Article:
Treatment effect on body condition approached a significant difference (p = 0.063). Due to the randomized distribution of frogs, mean body condition values at the start of the experiment were ranked control > low > high. At the end of the 96-h exposure period, mean body condition values had converged such that body condition improved while the frogs were in the tank mix. That may be an effect of feeding during the exposure. Prior to testing, frogs were reared in large cattle tanks with many other individuals. The effects of competition during rearing may have resulted in lower body conditions that subsequently improved after frogs were placed in lower densities in the laboratory. It should also be noted that frogs did not restrict foraging to the floats. Crickets that had jumped into the water were also consumed, so frogs in treatment tanks were also ingesting the tank mix, thereby effectively receiving the tank mix through two routes of exposure: absorption through skin and ingestion.
The frogs in this experiment were fed and had no exposure to stressors that can occur in their normal habitats. We did not make any determination of imazapyr effects on animals under stressful conditions. In this preliminary experiment, we were primarily concerned with evaluating acute and latent effects of the tank mix itself. In wild populations, several natural stressors can impact the health and survival of individuals. The effects of predation, reduced water levels as ponds and wetlands dry during the summer, and/or high population densities can increase individual stress levels and potentially reduce fitness and survival. The presence of predators alone can increase nonconsumptive mortality in some tadpole species, presumably due to increased stress 19, 20. The toxicity of pesticides may also be altered in the presence of predators. Tadpoles in experimental mesocosm communities with a newt (Notophthalmus viridescens) predator experienced higher mortality when a glyphosate product with a toxic surfactant (Roundup with polyethoxylated tallow amine) was added 19, 20.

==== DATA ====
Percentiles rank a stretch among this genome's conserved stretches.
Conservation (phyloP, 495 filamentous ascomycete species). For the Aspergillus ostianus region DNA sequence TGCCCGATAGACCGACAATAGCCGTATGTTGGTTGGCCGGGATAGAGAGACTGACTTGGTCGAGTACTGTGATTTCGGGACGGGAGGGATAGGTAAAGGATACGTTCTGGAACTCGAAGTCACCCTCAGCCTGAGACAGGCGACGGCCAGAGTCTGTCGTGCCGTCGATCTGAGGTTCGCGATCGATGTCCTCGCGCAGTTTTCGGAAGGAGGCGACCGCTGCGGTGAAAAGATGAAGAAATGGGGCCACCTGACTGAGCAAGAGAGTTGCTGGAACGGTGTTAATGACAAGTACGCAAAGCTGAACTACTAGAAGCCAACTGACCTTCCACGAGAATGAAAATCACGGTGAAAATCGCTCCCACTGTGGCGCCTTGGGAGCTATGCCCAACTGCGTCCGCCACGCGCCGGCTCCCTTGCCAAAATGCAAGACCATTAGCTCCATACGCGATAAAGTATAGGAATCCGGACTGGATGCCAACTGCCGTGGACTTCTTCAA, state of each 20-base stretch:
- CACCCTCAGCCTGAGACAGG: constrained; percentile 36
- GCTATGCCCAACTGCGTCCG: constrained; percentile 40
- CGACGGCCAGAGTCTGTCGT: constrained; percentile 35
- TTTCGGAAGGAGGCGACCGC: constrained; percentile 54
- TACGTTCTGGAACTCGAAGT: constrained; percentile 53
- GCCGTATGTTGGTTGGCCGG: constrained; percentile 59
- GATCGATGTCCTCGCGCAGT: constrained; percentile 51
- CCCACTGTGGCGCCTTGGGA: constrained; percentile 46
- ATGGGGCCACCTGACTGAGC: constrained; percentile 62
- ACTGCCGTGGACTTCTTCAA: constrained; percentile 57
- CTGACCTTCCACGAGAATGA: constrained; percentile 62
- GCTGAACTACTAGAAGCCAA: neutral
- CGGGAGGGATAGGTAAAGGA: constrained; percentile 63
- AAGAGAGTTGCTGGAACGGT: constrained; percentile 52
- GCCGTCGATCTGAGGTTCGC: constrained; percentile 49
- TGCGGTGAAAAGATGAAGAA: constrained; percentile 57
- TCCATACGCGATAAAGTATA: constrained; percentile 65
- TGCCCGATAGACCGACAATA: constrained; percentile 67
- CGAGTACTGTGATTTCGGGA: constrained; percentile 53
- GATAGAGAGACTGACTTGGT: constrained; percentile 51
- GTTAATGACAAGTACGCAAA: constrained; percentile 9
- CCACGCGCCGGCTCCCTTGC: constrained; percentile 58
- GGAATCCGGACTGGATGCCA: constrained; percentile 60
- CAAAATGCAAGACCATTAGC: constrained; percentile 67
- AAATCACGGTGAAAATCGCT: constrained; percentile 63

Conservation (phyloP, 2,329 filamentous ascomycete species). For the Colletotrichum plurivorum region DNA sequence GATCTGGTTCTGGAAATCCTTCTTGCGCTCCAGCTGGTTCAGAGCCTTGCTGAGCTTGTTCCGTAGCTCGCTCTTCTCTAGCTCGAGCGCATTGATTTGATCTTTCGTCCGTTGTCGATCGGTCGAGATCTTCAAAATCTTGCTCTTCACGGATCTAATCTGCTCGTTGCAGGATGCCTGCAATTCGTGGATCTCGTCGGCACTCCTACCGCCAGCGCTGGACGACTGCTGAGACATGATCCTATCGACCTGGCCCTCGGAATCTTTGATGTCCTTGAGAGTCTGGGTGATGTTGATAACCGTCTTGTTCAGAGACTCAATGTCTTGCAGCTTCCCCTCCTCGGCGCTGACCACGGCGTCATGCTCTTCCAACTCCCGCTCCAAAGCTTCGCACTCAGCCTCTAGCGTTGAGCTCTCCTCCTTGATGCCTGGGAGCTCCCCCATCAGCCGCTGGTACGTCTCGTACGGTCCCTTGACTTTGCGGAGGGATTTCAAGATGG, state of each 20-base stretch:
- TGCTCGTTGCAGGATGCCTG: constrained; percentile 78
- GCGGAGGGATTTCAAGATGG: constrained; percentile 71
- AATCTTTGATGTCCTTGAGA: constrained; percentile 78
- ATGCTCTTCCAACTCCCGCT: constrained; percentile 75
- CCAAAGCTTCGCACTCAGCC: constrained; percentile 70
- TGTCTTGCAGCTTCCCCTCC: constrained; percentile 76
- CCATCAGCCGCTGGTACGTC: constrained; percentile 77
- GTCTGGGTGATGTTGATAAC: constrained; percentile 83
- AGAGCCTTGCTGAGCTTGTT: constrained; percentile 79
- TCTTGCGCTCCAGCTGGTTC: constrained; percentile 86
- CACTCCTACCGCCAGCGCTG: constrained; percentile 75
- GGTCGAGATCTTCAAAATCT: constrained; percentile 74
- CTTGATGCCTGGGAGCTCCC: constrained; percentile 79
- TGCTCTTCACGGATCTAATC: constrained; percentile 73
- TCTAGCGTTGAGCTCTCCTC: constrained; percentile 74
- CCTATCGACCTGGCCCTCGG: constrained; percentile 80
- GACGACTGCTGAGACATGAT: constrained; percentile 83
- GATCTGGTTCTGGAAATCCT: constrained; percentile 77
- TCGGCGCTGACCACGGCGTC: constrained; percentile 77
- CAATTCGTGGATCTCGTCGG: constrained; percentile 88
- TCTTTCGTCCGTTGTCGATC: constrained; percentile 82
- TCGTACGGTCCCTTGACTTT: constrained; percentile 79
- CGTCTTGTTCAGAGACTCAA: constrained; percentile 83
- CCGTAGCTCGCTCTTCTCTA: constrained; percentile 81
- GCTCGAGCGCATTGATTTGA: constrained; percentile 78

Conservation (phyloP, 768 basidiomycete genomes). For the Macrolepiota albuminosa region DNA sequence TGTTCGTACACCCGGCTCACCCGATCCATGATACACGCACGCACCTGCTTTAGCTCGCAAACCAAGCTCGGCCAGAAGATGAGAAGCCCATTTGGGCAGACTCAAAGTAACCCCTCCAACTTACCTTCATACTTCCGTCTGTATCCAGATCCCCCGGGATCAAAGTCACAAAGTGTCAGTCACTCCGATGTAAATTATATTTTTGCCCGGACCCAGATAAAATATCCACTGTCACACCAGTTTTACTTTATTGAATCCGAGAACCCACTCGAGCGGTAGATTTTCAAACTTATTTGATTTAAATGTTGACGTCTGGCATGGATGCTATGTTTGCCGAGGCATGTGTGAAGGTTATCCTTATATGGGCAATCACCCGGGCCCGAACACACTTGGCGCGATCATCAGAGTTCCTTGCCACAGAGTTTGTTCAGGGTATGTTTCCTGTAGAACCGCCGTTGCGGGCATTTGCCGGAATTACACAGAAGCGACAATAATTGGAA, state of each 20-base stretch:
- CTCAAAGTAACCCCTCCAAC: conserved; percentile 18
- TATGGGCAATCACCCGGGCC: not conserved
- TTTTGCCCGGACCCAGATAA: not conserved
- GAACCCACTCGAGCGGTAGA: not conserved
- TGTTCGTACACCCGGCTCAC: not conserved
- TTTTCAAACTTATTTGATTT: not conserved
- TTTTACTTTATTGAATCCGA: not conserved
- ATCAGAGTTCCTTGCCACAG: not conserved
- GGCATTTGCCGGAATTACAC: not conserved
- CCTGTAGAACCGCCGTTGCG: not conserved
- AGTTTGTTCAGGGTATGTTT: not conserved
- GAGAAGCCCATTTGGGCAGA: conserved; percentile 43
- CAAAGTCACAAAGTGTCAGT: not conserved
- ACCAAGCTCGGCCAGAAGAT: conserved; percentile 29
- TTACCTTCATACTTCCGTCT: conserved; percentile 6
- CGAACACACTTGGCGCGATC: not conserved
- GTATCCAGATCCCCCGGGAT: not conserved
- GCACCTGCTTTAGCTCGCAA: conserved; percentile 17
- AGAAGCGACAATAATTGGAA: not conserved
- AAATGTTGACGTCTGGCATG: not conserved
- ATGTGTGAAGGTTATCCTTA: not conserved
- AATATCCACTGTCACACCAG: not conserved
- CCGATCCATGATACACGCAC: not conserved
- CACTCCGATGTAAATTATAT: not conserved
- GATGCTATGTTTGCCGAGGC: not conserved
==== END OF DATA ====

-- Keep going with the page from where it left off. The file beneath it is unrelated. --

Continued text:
Pond-drying may also affect individual fitness and survival. Typically, pond-drying has been evaluated in larval amphibians, showing that many species have developmental plasticity that allows them to adapt by metamorphosing sooner. This comes at a potential cost to survival later, due to often smaller sizes post-metamorphosis 21. Introducing a pesticide to amphibian communities experiencing the effects of pond-drying may alter the norm of reaction (as described in Newman 21) to the natural stressor.
For many juvenile frogs, pond-drying may not have the physiological impact it has on tadpoles. However, for a more aquatic species like the OSF 6, pond-drying may concentrate individuals into remaining wet habitats, potentially making them more vulnerable to inter- and intraspecies predation 22. Although we did not observe any treatment-related effects on growth or behavior of OSF juveniles exposed to imazapyr that might indicate a higher vulnerability to predation, we did not test for responses in natural conditions of pond-drying, concentration of individuals and/or increased competition, or presence of predators (e.g., Boone and James 23). Furthermore, we did not test any other native species that might be present at the time of herbicide application. Other species present may be predators of OSF juveniles 22. The disruption of predator–prey dynamics has occurred with exposure of either the predator or the prey to other contaminants (e.g., carbaryl, an acetylcholinesterase-inhibiting insecticide 24).